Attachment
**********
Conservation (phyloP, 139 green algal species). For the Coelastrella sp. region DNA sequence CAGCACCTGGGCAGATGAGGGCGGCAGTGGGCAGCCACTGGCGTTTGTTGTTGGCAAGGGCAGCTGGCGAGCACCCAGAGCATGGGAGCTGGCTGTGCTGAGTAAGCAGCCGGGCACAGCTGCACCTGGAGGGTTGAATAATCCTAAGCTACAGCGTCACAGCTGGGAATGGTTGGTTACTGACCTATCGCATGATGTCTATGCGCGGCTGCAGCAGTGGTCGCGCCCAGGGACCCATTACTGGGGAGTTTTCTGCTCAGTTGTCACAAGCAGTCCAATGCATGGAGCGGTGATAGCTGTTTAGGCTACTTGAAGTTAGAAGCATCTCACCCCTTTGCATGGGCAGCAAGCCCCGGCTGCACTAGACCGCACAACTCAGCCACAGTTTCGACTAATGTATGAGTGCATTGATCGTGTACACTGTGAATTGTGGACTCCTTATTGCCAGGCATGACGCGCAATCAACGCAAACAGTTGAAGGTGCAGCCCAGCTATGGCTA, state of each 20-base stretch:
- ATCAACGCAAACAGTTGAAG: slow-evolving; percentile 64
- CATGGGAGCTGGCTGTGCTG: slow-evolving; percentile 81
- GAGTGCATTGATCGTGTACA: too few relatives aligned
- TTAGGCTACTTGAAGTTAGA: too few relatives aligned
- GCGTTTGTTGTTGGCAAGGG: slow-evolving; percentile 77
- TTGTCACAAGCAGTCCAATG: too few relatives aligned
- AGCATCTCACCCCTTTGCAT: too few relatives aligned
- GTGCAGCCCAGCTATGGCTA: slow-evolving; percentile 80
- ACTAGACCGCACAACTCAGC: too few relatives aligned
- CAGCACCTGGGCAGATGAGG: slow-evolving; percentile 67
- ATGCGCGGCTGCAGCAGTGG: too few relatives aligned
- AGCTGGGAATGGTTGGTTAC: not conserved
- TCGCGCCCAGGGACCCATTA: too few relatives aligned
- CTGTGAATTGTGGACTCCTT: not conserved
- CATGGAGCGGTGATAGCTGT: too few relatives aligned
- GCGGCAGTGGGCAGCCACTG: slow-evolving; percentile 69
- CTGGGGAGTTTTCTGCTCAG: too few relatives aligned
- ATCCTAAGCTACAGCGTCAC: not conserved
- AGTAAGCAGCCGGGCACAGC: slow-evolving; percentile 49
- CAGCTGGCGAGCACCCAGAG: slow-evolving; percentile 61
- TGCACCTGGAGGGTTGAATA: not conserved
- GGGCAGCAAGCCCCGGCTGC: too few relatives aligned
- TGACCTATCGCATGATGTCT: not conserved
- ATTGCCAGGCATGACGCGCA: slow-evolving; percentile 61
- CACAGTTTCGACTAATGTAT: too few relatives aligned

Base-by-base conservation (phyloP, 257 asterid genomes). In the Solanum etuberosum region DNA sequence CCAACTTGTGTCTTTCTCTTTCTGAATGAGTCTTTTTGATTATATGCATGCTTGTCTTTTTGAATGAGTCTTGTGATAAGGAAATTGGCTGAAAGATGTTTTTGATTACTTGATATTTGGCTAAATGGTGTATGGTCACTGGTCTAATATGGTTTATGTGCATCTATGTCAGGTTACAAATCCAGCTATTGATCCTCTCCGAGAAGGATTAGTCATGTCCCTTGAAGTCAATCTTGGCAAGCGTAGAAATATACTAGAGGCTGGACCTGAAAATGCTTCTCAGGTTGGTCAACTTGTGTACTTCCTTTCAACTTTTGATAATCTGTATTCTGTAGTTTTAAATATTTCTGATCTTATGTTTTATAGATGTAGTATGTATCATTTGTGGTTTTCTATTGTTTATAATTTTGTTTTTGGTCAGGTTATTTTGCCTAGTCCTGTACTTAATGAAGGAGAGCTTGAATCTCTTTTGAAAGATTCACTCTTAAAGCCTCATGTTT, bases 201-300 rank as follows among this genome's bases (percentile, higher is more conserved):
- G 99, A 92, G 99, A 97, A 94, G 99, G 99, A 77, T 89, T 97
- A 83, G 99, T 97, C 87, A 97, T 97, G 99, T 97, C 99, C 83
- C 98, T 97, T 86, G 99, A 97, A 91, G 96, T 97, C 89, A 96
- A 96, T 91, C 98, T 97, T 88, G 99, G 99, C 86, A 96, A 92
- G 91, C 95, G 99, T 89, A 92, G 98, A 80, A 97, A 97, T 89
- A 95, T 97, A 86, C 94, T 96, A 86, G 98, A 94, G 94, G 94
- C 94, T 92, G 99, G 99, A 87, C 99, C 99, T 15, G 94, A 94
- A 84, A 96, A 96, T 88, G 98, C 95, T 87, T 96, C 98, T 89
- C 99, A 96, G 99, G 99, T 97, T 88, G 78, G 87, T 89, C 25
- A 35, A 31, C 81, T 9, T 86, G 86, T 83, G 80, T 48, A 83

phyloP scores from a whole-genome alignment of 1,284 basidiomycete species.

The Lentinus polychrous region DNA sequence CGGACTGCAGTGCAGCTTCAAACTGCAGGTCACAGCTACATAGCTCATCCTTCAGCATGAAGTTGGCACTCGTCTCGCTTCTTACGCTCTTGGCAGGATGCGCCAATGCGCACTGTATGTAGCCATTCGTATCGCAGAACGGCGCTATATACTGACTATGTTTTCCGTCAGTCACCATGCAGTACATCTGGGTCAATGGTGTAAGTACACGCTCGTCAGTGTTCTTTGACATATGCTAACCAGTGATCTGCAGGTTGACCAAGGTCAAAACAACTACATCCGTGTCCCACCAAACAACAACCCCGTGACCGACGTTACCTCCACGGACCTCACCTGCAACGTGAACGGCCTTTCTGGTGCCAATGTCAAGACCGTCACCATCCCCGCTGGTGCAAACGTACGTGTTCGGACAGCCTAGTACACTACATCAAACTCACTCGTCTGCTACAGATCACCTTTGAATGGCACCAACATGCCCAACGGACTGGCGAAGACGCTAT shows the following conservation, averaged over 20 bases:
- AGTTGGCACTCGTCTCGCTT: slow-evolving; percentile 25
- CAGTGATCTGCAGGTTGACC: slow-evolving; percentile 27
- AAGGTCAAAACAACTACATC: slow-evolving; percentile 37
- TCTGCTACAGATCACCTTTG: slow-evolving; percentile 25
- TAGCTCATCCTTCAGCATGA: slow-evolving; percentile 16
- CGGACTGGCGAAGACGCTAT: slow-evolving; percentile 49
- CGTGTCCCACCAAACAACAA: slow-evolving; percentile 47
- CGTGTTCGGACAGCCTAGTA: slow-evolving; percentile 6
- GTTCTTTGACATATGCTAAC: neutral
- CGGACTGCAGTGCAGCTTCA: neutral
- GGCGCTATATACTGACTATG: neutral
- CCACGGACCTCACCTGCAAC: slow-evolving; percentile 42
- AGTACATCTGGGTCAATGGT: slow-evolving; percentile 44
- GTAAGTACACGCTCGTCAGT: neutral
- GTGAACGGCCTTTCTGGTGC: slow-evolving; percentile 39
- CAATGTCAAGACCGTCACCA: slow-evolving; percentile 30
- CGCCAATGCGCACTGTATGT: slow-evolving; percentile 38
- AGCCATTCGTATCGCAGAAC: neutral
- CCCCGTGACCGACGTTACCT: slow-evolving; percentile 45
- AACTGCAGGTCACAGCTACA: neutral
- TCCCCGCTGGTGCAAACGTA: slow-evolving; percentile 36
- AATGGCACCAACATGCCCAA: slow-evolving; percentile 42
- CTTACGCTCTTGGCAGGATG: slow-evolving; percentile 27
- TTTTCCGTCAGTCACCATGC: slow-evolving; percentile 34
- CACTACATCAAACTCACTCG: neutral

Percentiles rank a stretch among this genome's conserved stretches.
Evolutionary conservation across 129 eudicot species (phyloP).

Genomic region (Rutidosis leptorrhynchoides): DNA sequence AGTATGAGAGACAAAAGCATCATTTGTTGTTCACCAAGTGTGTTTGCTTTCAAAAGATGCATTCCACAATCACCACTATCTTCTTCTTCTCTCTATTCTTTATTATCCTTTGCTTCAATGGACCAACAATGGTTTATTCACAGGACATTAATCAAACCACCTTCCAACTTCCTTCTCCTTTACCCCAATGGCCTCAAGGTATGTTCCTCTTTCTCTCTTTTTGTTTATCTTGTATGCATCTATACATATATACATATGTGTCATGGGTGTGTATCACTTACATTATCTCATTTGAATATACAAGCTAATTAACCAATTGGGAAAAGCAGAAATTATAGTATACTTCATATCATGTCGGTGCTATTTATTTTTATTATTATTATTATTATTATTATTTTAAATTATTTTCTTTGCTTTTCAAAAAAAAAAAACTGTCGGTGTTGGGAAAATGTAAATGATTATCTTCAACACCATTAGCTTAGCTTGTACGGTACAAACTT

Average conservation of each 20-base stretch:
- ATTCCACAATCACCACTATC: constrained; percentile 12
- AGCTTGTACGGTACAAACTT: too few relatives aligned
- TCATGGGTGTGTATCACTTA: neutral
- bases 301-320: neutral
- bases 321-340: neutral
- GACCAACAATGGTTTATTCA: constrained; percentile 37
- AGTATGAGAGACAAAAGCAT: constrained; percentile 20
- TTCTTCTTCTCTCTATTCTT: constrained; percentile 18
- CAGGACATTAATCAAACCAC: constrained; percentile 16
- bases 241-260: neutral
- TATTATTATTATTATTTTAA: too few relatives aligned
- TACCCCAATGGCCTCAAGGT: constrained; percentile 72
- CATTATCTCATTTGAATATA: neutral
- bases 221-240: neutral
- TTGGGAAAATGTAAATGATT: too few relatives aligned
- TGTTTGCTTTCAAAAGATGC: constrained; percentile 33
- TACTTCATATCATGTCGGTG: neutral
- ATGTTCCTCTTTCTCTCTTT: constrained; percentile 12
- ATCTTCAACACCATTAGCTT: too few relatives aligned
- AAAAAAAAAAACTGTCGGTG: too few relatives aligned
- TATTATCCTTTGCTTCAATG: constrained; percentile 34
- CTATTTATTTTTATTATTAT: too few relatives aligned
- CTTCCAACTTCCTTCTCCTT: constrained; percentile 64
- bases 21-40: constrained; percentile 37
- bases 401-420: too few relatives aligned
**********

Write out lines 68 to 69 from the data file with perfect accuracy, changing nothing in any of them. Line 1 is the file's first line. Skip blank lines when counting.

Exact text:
Average conservation of each 20-base stretch:
- ATTCCACAATCACCACTATC: constrained; percentile 12